Manometric variables at baseline differed significantly between the study population (n = 50) and control group (n = 10). Upper esophageal sphincter deglutitive parameters MRP (17.9 ± 1.2 vs 9.4 ± 1.7 mmHg, p = 0.003), IBP (31.5 ± 1.5 vs 17.0 ± 2.4 mmHg, p < 0.0001), and DSR (34.8 ± 2.2 vs 17.6 ± 1.8 mmHg/s, p = 0.001) were significantly increased in achalasia patients compared to controls. As expected, so was LES IRP4 (27.8 ± 1.6 vs 8.4 ± 1.1 mmHg, p < 0.0001). Differences between achalasia subtypes are depicted in Table 1.

Table 1. Mean values and SE for LES and UES parameters in achalasia subtypes before treatment and in healthy controls. Tests were performed using one-way anova with Bonferroni correction between achalasia subtypes and controls. Variables that significantly differed with controls are in bold and indicated as follows: ***p < 0.001, **p < 0.01, *p < 0.05
Achalasia subtypeType I (n = 8)Type II (n = 38)Type III (n = 4)Controls (n = 10)
  1. a

    p < 0.05 vs type 2.

  2. b

    p < 0.05 vs type 3.

LES restP (mmHg)43.3 ± 7.541.4 ± 3.1b 69.4 ± 12.1* 32.7 ± 4.0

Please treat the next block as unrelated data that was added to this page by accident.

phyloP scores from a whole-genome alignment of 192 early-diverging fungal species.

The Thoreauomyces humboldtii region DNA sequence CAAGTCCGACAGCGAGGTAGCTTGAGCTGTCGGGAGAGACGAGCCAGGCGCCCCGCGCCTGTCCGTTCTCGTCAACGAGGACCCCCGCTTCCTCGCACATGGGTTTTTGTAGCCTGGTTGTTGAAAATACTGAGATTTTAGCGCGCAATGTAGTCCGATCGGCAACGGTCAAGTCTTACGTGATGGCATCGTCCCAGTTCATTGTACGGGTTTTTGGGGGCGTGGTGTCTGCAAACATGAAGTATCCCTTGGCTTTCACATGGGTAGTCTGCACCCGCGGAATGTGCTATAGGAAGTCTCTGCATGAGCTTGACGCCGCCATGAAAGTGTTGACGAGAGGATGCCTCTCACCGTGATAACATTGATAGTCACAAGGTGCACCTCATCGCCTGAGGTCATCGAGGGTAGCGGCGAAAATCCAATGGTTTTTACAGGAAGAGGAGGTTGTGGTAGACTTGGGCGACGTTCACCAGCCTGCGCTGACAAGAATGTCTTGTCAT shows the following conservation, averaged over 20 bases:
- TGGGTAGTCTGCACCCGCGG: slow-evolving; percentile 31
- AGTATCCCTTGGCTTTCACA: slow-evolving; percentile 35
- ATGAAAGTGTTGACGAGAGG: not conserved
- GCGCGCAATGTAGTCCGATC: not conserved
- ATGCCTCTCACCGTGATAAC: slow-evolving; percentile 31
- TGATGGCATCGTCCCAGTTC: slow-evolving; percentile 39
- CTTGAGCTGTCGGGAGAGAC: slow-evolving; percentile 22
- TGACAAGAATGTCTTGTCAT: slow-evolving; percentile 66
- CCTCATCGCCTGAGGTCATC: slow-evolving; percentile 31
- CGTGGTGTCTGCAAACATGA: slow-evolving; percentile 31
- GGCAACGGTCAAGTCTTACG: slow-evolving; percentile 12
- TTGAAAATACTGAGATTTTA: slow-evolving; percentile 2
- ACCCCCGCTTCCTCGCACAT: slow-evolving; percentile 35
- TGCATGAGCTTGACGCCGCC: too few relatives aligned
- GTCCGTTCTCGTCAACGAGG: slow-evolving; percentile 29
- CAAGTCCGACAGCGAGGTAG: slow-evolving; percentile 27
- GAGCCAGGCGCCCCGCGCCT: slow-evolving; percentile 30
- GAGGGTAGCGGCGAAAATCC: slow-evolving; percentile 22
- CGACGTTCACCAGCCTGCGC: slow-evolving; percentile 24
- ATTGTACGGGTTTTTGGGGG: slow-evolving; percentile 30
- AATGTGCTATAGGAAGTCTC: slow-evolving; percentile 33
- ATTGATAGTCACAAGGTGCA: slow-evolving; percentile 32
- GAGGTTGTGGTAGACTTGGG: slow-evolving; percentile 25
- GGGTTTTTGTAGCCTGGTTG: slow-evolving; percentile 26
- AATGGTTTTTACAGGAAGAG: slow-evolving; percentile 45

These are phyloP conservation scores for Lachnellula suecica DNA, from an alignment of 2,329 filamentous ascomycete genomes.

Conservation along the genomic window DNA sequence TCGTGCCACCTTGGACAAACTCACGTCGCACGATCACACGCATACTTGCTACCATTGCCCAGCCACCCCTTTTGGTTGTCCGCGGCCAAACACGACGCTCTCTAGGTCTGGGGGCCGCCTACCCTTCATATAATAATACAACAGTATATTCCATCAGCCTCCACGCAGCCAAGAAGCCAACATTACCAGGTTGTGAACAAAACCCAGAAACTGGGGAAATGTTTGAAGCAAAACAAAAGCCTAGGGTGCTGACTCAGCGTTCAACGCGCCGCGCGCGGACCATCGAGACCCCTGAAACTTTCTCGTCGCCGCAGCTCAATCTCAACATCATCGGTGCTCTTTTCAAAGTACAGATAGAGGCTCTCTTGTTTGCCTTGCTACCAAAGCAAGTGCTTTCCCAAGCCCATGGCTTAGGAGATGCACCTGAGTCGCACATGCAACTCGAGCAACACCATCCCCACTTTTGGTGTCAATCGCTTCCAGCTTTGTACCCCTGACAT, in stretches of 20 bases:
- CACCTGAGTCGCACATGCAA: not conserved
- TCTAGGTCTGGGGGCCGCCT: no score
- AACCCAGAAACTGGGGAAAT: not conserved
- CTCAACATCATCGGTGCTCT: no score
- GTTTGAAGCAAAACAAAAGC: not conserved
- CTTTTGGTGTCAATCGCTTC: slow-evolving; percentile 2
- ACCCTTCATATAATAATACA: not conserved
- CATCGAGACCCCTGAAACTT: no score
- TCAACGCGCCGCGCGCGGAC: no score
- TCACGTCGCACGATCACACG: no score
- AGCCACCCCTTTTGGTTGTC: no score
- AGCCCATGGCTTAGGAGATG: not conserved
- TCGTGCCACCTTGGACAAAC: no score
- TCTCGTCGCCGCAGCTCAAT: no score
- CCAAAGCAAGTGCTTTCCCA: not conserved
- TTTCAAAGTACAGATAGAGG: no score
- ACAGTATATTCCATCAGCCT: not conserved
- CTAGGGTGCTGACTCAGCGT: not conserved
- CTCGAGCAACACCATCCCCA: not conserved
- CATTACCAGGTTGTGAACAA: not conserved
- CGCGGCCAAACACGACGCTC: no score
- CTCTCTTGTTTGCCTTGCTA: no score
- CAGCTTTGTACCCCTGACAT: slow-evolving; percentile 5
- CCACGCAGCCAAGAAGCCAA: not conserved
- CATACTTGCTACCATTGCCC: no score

LES IRP4 (s) 24.1 ± 4.1* 28.3 ± 2.0*** 29.8 ± 1.2** 8.4 ± 1.1
UES MRP (mmHg)11.3 ± 2.6a 19.4 ± 1.3** 16.8 ± 1.89.4 ± 1.7
UES IBP (mmHg)23.9 ± 4.3 32.9 ± 1.7*** 33.4 ± 1.7* 17.0 ± 2.4
UES DSR (mmHg/s)22.4 ± 3.0a 37.4 ± 2.6** 35.1 ± 3.717.6 ± 1.8

Treatment effect

Upper esophageal sphincter deglutitive parameters MRP and IBP were significantly reduced after initial pneumatic dilation (17.9 ± 1.2 vs 15.2 ± 0.9 mmHg; p = 0.02 and 31.5 ± 1.5 vs 27.4 ± 1.2 mmHg; p = 0.009) (n = 50); PP, RI, and DSR were not (Table 2 and Fig. 2). Lower esophageal sphincter parameters restP and IRP4 (43.9 ± 2.9 vs 25.9 ± 2.6 mmHg and 27.8 ± 1.6 vs 15.7 ± 1.7 mmHg; both p < 0.0001) also decreased as expected. Patient age, gender, achalasia subtype and number of dilations were controlled for in all analyses. Lower esophageal sphincter restP and IRP4 significantly decreased in patients who required an additional balloon dilation (40.5 ± 3.3 vs 25.1 ± 4.5 mmHg; p = 0.002 and also 27.8 ± 2.2 vs 16.5 ± 3.0 mmHg; p = 0.004 pretreatment vs postadditional treatment, respectively; n = 23). Upper esophageal sphincter parameters did not differ between after initial treatment and additional treatment stage.

Table 2. Mixed Models analysis of the LES and UES parameters that were significantly reduced after initial dilation (n = 50), with age, gender, achalasia subtype and number of dilations controlled for as between-subject independent variables. The treatment stage (pre- vs posttreatment) was the within-subject independent variable of interest
Dependent variableIndependent variableBeta coefficientSE p